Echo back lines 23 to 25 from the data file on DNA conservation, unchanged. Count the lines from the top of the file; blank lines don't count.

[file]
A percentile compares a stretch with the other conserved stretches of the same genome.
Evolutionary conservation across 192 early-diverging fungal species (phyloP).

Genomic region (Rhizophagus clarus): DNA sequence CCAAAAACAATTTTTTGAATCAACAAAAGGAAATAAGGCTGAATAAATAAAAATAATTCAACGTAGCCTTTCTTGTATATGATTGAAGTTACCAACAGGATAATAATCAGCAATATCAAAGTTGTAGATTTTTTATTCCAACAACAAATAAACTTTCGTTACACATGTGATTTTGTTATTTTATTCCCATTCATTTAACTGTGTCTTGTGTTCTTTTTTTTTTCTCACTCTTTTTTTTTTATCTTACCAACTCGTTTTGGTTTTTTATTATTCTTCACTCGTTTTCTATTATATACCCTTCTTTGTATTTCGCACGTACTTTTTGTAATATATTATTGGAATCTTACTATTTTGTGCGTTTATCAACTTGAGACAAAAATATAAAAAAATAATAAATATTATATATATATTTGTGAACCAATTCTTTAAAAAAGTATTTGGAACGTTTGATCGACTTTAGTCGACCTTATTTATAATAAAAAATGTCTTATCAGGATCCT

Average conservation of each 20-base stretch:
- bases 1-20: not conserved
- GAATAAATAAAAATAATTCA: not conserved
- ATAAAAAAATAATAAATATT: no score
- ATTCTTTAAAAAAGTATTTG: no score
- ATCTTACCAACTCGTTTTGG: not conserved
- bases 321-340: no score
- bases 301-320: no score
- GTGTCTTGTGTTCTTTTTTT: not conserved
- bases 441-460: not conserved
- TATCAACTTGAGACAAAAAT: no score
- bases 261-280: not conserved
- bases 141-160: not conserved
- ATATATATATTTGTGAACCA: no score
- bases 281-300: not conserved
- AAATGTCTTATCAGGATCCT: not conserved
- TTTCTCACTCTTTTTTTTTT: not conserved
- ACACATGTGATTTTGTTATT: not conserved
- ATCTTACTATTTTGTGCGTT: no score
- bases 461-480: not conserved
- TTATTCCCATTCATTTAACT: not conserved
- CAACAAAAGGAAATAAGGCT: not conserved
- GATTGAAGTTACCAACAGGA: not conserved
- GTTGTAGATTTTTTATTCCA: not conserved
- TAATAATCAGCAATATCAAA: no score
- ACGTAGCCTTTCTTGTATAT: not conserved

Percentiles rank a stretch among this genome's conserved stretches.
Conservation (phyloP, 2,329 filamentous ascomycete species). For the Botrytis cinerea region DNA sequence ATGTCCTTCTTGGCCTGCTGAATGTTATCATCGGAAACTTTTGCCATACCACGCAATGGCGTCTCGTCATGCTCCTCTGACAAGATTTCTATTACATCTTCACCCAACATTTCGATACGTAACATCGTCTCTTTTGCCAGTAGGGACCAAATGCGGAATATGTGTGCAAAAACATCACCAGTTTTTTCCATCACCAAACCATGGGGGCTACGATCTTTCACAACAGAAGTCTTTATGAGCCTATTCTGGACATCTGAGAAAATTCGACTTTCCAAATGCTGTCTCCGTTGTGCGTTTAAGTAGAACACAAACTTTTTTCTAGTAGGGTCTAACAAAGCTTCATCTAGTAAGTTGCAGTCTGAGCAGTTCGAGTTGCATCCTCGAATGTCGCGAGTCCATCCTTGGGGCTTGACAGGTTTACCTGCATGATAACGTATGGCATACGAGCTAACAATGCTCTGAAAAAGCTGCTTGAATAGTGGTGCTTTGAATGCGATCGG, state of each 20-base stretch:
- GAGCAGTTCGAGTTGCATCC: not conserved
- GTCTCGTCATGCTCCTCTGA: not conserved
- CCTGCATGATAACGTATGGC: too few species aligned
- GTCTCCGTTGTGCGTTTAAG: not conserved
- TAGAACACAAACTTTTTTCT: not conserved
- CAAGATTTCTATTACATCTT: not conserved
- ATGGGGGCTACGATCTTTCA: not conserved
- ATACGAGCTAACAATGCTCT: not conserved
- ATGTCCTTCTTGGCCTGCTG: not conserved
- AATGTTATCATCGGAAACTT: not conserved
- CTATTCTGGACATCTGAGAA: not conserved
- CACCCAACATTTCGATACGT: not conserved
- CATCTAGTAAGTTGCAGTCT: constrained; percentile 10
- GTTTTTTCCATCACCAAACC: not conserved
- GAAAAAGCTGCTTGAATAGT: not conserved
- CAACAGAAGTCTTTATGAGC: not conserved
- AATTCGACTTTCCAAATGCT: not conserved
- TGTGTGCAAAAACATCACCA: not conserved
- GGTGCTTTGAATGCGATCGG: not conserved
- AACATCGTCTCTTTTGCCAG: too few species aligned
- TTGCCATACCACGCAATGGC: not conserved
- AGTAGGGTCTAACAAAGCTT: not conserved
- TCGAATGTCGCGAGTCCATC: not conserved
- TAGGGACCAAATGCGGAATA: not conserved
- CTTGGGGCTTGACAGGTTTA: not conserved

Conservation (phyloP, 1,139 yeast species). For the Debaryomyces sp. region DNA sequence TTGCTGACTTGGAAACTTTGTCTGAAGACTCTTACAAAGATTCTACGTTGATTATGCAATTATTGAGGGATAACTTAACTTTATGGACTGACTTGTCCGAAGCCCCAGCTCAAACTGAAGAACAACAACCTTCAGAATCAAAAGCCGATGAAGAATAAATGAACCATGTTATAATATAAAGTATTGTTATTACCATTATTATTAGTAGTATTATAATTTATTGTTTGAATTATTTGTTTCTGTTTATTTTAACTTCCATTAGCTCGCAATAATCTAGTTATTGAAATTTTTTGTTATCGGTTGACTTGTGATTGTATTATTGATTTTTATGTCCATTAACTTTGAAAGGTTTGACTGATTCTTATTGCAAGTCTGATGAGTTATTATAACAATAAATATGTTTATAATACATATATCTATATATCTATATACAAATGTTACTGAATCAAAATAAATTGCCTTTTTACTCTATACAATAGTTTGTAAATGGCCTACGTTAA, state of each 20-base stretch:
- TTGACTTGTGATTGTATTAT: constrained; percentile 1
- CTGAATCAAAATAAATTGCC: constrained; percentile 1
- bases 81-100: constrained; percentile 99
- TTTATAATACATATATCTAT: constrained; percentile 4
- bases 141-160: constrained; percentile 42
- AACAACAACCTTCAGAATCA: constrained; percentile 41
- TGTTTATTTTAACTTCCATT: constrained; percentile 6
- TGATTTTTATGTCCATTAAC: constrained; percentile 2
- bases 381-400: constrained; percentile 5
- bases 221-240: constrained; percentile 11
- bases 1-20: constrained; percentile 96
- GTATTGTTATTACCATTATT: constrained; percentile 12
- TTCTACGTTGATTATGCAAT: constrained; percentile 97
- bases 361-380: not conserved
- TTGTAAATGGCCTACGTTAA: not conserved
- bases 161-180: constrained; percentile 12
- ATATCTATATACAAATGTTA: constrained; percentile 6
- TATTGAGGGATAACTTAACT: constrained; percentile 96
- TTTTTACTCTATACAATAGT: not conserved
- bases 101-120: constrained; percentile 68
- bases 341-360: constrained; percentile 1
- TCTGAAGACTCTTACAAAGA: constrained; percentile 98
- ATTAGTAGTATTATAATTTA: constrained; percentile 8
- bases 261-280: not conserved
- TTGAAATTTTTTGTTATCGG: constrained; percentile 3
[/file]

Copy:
- bases 461-480: not conserved
- TTATTCCCATTCATTTAACT: not conserved
- CAACAAAAGGAAATAAGGCT: not conserved